Tuesday, 30 December 2008

Noise Be My Friend

I was taking snaps around the house the other day with the Panasonic LX3. Usually, with any digital camera I work with the ISO set as low as possible, and exposure set on manual. But, for a change, and because I don't like using flash, I was using the "Programmed" mode in combination with the "Intelligent ISO" setting, which lets the camera choose the ISO rating as a third parameter in the classic "aperture vs. shutter speed" exposure calculation. You can set the upper ISO limit you're prepared to use, and I chose 400 which, for me as a recovering film user, is at the crazy extreme of what I'm prepared to deal with (though the camera will go up to a genuinely whacky 3200).

Anyway. Mostly, I got what I expected i.e. nicely-exposed available-light shots:

Our Christmas Angel
(nice idiotic hat!)

But a few showed unexpected amounts of noise, probably because of underexposure resulting from some combo of minimum shutter speed, maximum aperture, etc. The in-camera JPGs actually did a bang-up job of reducing this, and it was only when looking at the RAW files that I realised quite how much noise there was:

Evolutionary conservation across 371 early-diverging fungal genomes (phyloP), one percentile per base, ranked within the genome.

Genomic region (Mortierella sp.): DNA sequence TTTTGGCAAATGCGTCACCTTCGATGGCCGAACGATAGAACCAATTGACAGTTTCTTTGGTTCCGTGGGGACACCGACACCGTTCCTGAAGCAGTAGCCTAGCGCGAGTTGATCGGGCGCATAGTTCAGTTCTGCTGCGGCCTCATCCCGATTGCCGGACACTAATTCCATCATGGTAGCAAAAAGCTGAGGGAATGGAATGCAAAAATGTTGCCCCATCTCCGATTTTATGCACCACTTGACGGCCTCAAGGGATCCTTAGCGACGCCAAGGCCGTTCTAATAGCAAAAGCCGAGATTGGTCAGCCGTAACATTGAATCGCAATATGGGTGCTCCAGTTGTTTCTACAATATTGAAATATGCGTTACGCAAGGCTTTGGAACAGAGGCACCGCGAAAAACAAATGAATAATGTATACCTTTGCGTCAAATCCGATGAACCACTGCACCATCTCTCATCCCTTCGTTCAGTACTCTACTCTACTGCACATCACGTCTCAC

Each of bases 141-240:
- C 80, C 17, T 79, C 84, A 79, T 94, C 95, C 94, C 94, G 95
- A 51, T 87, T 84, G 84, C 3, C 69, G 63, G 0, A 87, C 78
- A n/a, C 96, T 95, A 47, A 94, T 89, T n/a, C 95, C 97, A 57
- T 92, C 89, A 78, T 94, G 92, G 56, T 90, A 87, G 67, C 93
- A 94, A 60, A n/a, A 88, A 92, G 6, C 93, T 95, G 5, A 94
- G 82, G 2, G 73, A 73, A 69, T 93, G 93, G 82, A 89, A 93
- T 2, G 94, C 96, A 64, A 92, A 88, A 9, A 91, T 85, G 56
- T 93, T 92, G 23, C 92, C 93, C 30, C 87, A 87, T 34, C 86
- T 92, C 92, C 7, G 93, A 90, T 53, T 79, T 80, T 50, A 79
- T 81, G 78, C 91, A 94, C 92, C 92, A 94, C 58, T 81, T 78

RAW file converted to TIF with SilkyPix (100% crop)

In-Camera JPG (100% crop)

When I started playing around with the TIF files in Noise Ninja, I realised that although I dislike "colour noise" (chroma) a lot, I actually quite like "luminance noise" -- it can be quite a pleasing graphic effect, reminiscent of film grain, and for certain subjects has an appropriate gritty detail (compare the hair in the image below with the JPG -- and, remember, these are 100% crops of 10 Megapixel images).

RAW file converted to TIF with SilkyPix (100% crop)
Chroma noise (only) removed with Noise Ninja

Now, I'm not a huge fan of "alternative processes" as such, but sometimes an image just wants to go in a certain direction, and this portrait of a scruffy guy just cried out for the full-on monochrome nostalgia treatment. The grain and the silvery tones give it that Pictorialist Alvin Langdon Coburn / Julia Margaret Cameron look. Strange to think it originated in the highest-tech piece of kit that I own...

1 comment:

Juha Haataja said...

Noise really fits the subject here, a valuable discovery. In b&w - when the noise patterns are not too intrusive - a grained look may enhance the message greatly.